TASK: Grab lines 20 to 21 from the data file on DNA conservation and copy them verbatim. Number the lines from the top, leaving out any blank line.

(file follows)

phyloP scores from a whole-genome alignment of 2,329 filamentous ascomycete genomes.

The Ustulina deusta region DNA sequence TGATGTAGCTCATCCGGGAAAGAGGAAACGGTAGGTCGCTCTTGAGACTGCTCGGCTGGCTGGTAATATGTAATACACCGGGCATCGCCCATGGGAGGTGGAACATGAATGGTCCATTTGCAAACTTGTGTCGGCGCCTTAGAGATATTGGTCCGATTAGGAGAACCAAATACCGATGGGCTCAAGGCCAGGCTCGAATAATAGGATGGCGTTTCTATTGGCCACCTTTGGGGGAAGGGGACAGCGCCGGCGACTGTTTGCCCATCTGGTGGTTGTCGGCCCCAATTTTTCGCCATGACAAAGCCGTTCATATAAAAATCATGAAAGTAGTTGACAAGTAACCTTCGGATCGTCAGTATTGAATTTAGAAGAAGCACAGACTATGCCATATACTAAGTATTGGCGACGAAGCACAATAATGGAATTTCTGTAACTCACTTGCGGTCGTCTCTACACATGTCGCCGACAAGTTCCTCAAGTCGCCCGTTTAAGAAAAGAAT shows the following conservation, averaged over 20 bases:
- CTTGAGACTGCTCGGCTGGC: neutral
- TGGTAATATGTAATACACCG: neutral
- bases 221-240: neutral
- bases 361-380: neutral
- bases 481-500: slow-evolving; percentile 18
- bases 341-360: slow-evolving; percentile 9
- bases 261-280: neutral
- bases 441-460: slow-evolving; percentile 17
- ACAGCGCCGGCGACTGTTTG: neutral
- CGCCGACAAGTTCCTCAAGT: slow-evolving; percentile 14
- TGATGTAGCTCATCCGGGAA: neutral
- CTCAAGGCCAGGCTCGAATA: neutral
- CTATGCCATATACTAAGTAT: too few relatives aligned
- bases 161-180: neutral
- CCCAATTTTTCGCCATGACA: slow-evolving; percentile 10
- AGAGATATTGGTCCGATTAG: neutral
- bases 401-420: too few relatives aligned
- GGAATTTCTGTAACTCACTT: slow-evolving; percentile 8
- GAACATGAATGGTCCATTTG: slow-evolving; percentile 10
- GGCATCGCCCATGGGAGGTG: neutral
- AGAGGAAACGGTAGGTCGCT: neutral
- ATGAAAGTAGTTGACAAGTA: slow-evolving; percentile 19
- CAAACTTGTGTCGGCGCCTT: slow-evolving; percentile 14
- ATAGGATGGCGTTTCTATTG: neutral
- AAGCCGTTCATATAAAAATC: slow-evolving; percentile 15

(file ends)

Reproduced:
- GGAATTTCTGTAACTCACTT: slow-evolving; percentile 8
- GAACATGAATGGTCCATTTG: slow-evolving; percentile 10